So you start a blog with great students, you bring them together in a room and everybody gets along, and you think, “Hey, this is the best group I’ve ever worked with! I hope it goes on like this all year!” And sometimes it does.
But other times, there comes a point at which two (or more) team members stop seeing eye to eye.
I confess, I’m not a big fan of conflict. I love it when a team gets along and works together and does great things, and conflict often destroys the good will and motivation.
On the other hand, I know people who court conflict. They see the creative value in it. It tackles differences head-on, and can lead to a new understanding on the other side.
So I guess I’m a little conflicted about conflict. But one truth I can’t avoid, even if I wanted to, is that conflict is inevitable. It doesn’t happen on every team every time, but it does happen.
It hasn’t happened much on our student social media teams over the last five years, but it’s come up once or twice. Conflict between bloggers and yes, even conflict between team members and staff.
Sometimes, it’s best to just watch it let it work itself out. Team members will disagree – a lot – and that’s not a bad thing (see the point above about courting conflict), and jumping in too early can actually stifle healthy debate and creativity.
So when is conflict unhealthy? I think it becomes destructive when respect is lost. When you see defensiveness popping up, or if the discussion turns to personal, that’s a pretty clear sign. Other times, you might just sense something (for example, I find that when people say there is a “communication problem”, that’s often a sign that communication is really only the tip of the iceberg).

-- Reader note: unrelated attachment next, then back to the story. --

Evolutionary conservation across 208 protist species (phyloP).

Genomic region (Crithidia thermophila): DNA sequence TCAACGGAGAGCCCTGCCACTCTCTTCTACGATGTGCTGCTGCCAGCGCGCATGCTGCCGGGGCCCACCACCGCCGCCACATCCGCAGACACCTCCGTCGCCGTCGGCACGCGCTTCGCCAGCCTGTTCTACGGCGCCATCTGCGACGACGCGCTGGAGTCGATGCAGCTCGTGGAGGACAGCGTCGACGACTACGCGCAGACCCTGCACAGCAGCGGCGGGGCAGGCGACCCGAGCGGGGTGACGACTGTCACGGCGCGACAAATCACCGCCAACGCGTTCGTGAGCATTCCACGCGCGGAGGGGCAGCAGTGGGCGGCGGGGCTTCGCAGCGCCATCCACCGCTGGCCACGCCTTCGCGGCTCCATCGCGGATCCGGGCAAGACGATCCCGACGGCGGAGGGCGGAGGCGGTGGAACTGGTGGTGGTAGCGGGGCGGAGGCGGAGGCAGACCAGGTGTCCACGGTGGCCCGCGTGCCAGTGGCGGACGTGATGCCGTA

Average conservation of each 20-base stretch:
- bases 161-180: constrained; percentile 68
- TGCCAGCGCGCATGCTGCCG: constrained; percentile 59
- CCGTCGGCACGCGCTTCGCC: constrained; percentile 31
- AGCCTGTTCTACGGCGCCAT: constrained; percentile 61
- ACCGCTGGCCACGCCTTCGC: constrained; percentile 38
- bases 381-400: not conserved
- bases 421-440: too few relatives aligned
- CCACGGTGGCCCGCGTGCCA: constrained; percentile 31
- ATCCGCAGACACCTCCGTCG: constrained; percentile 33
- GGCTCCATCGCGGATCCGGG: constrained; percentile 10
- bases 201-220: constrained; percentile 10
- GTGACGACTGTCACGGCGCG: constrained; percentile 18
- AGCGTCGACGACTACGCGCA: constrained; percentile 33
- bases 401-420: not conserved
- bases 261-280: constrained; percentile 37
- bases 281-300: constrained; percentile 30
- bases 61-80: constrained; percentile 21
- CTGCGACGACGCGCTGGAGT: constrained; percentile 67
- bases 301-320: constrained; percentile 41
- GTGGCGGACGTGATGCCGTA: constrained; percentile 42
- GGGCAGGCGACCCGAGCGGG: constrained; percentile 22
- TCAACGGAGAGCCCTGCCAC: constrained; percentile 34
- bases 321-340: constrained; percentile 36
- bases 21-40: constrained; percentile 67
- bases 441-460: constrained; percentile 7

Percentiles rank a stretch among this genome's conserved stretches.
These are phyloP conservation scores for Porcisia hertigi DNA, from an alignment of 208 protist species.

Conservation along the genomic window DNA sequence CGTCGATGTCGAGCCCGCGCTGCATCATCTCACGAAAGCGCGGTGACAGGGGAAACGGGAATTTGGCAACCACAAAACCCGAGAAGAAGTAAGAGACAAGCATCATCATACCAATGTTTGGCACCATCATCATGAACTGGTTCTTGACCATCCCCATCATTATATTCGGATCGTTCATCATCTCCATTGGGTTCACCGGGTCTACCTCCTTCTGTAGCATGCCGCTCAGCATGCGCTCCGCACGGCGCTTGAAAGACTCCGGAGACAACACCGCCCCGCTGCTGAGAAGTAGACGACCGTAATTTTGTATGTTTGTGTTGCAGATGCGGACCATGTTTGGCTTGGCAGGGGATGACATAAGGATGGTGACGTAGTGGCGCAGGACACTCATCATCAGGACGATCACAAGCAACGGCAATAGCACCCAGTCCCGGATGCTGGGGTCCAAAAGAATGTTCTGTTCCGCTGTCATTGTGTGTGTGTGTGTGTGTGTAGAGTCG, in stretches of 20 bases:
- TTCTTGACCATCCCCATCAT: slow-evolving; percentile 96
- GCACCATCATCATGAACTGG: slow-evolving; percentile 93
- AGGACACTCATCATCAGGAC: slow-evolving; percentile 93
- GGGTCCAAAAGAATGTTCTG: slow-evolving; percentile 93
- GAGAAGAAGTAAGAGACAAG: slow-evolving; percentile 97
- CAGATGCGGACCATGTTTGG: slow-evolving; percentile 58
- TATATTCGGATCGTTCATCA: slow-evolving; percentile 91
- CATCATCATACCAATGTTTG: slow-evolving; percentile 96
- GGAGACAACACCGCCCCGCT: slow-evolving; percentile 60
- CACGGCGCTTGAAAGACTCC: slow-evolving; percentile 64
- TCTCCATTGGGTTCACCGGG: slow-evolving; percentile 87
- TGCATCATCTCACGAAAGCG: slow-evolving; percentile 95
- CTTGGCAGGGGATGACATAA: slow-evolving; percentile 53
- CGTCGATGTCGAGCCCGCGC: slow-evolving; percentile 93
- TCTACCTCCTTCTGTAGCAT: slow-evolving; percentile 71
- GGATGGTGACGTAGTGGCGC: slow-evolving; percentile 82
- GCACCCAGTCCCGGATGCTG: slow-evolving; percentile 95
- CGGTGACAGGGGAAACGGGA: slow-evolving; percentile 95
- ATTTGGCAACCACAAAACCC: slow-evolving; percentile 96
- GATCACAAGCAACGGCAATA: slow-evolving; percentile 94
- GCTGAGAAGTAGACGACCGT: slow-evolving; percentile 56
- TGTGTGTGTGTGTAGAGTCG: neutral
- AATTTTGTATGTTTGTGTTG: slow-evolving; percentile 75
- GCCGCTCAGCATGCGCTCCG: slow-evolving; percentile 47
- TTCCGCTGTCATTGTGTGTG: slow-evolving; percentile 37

What to do? I’m no expert, but a few things have worked for us:
- Prevention. Creating a respectful culture, and encouraging people to talk to you if there is any kind of problem can help the team members feel that they’re in a safe space. One of the first things I say to bloggers is, “Don’t suffer in silence.” I mean this mostly about stress and workload, but I also mean that they should not stew on a conflict – they should bring it up with a staff member. We’ve also created the position of “Team Captain”, who, among other responsibilities, will act as a go-to person if anyone feels uncomfortable speaking to a staff member.
- Diversion. I don’t mean ignoring the problem. What I mean is that if you find a meeting degenerating, suggest to the people involved that the discussion be taken up at the end of the meeting. Sometimes, you just have to get through the business of the meeting!
- Discussion. If things escalate, bring the people involved together and find out what it is each of them really needs. Sometimes it might be clear that one person has done something insensitive to another. Having each person express their point of view without attacking or being defensive can help build empathy and understanding.
- Decision. Sometimes, there a decision just needs to be made to move on. Someone may win, and someone may lose. But if you’ve created a culture of respect, the team members should respect your conclusion.
I know these points aren’t comprehensive. This is just what’s worked for me. What’s your experience? Have you found effective ways to manage conflict?
See also: How to run a student blog: yes, we edit our bloggers
Image courtesy of Stuart Miles / FreeDigitalPhotos.net